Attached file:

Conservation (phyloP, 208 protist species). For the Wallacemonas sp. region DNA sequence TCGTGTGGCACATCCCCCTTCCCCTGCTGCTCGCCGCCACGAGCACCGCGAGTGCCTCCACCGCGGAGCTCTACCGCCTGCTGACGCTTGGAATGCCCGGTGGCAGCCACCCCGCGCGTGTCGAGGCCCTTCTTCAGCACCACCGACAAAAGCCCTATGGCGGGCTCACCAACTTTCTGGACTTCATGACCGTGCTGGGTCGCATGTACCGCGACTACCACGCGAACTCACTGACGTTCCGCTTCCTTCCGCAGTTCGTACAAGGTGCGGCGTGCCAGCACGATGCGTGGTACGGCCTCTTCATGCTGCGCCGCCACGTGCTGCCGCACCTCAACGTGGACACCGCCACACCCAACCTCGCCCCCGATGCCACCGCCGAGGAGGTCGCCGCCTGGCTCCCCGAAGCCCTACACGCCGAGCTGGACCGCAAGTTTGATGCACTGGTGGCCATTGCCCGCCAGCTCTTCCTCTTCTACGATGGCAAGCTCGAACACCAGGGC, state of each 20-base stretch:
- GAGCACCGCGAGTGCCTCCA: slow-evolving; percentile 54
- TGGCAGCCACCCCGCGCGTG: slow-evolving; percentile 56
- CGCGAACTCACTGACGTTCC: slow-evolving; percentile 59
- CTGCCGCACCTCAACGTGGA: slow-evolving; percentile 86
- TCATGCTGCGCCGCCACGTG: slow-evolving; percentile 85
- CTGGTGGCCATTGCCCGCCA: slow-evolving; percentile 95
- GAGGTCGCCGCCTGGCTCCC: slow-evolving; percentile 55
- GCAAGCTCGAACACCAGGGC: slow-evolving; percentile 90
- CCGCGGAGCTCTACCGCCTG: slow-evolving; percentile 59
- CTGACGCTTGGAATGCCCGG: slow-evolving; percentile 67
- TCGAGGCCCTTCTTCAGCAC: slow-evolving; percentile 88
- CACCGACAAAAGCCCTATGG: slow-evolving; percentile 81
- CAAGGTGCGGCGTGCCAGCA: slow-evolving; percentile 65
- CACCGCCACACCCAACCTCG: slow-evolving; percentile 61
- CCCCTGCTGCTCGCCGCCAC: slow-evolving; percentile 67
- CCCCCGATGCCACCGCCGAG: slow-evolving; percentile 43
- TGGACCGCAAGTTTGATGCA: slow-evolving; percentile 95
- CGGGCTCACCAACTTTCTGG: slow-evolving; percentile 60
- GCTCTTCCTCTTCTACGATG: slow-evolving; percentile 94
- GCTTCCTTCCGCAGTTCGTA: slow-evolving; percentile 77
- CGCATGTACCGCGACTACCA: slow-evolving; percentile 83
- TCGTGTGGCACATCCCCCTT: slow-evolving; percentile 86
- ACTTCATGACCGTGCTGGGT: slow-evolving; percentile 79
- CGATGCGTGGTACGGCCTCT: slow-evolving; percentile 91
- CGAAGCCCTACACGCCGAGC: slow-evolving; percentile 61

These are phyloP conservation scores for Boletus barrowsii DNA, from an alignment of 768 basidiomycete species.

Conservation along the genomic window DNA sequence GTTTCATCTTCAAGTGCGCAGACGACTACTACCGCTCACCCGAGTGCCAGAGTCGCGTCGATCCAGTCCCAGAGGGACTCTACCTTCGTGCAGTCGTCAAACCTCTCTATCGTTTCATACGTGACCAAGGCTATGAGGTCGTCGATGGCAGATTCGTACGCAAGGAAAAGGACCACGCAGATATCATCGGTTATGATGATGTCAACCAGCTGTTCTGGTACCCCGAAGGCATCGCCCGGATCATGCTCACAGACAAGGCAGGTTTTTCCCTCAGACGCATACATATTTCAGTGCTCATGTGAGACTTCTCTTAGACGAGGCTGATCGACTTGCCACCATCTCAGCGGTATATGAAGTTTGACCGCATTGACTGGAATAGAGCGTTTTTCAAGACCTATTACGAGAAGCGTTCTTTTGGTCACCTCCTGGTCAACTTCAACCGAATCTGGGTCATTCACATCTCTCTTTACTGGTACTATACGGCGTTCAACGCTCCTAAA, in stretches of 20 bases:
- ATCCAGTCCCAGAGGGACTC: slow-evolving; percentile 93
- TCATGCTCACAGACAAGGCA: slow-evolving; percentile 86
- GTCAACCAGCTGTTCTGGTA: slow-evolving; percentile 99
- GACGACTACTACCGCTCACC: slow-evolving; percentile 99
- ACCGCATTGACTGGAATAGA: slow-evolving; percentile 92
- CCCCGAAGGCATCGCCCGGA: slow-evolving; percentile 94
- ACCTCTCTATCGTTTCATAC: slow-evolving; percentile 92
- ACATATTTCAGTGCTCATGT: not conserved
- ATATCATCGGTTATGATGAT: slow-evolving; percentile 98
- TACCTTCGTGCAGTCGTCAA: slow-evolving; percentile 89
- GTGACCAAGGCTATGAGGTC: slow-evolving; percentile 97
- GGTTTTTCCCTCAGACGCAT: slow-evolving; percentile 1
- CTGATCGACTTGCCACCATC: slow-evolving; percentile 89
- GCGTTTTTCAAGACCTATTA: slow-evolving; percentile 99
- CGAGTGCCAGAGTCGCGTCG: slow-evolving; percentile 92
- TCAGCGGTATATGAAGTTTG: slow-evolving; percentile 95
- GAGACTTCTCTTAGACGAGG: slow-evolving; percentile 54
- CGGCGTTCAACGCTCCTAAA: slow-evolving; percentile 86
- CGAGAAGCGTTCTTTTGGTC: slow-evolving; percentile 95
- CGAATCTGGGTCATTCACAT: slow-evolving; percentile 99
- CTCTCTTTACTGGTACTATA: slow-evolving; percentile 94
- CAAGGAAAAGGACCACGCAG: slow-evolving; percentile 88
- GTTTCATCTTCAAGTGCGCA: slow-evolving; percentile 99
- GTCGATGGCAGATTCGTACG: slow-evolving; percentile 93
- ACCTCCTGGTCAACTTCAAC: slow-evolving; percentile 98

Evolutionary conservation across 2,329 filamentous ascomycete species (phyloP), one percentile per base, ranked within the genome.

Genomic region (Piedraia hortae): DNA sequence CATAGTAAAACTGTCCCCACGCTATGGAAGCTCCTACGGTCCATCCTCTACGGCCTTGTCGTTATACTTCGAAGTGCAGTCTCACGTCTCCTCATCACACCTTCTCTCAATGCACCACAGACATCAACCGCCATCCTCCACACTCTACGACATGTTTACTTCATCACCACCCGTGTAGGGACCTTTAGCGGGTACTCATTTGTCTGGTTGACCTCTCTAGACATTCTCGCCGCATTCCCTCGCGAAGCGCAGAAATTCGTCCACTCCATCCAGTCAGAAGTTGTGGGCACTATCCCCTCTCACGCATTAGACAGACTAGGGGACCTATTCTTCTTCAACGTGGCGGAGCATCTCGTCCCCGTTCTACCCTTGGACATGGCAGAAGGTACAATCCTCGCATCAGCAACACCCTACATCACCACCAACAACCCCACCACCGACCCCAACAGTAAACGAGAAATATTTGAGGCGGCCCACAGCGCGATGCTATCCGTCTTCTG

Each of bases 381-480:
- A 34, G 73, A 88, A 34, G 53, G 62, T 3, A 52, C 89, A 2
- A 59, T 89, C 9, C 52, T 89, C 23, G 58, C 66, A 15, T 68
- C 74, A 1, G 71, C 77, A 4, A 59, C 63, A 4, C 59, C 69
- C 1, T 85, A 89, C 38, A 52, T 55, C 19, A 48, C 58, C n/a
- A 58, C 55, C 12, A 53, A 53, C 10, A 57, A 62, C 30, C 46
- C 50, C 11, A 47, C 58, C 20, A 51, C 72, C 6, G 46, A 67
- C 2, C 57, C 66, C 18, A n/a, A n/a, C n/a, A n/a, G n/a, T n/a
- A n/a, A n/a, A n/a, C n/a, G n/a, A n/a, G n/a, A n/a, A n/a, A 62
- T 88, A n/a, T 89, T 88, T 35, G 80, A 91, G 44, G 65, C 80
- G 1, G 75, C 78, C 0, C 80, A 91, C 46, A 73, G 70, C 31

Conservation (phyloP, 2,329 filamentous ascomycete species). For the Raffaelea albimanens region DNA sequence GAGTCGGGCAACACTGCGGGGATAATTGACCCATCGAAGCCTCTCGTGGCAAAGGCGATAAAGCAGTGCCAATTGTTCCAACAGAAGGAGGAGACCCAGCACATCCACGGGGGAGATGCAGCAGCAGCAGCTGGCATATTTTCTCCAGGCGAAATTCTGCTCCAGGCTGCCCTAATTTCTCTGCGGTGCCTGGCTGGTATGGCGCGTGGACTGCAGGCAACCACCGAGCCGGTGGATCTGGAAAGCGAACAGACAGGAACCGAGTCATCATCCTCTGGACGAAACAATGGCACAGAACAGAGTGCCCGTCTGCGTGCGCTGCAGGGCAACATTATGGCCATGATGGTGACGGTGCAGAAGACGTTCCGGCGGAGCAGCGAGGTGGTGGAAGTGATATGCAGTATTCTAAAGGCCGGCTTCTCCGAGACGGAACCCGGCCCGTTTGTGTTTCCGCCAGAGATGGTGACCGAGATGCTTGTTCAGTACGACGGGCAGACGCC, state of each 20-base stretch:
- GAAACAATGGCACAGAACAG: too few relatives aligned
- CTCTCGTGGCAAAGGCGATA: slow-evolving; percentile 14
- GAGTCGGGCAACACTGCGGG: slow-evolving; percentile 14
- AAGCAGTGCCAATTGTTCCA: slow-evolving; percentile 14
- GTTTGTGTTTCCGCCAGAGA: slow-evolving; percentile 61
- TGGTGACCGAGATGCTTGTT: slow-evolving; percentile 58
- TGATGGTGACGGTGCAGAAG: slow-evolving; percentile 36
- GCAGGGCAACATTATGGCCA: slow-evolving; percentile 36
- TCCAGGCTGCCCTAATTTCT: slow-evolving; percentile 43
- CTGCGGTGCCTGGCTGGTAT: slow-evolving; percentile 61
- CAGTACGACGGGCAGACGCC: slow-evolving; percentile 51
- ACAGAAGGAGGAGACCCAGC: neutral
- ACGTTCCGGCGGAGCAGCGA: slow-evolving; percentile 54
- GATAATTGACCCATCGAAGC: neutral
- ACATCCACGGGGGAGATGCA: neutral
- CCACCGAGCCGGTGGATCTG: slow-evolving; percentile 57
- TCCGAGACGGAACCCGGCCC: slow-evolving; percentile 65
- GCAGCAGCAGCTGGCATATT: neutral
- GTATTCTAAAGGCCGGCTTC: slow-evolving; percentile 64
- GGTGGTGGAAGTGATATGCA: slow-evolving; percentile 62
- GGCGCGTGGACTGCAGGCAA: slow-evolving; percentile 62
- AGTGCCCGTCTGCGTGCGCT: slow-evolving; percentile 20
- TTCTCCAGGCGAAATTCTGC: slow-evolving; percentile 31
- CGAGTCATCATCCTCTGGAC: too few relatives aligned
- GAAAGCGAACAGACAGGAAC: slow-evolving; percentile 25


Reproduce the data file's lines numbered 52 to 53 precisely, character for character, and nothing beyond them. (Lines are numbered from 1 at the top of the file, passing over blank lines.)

- GTCGATGGCAGATTCGTACG: slow-evolving; percentile 93
- ACCTCCTGGTCAACTTCAAC: slow-evolving; percentile 98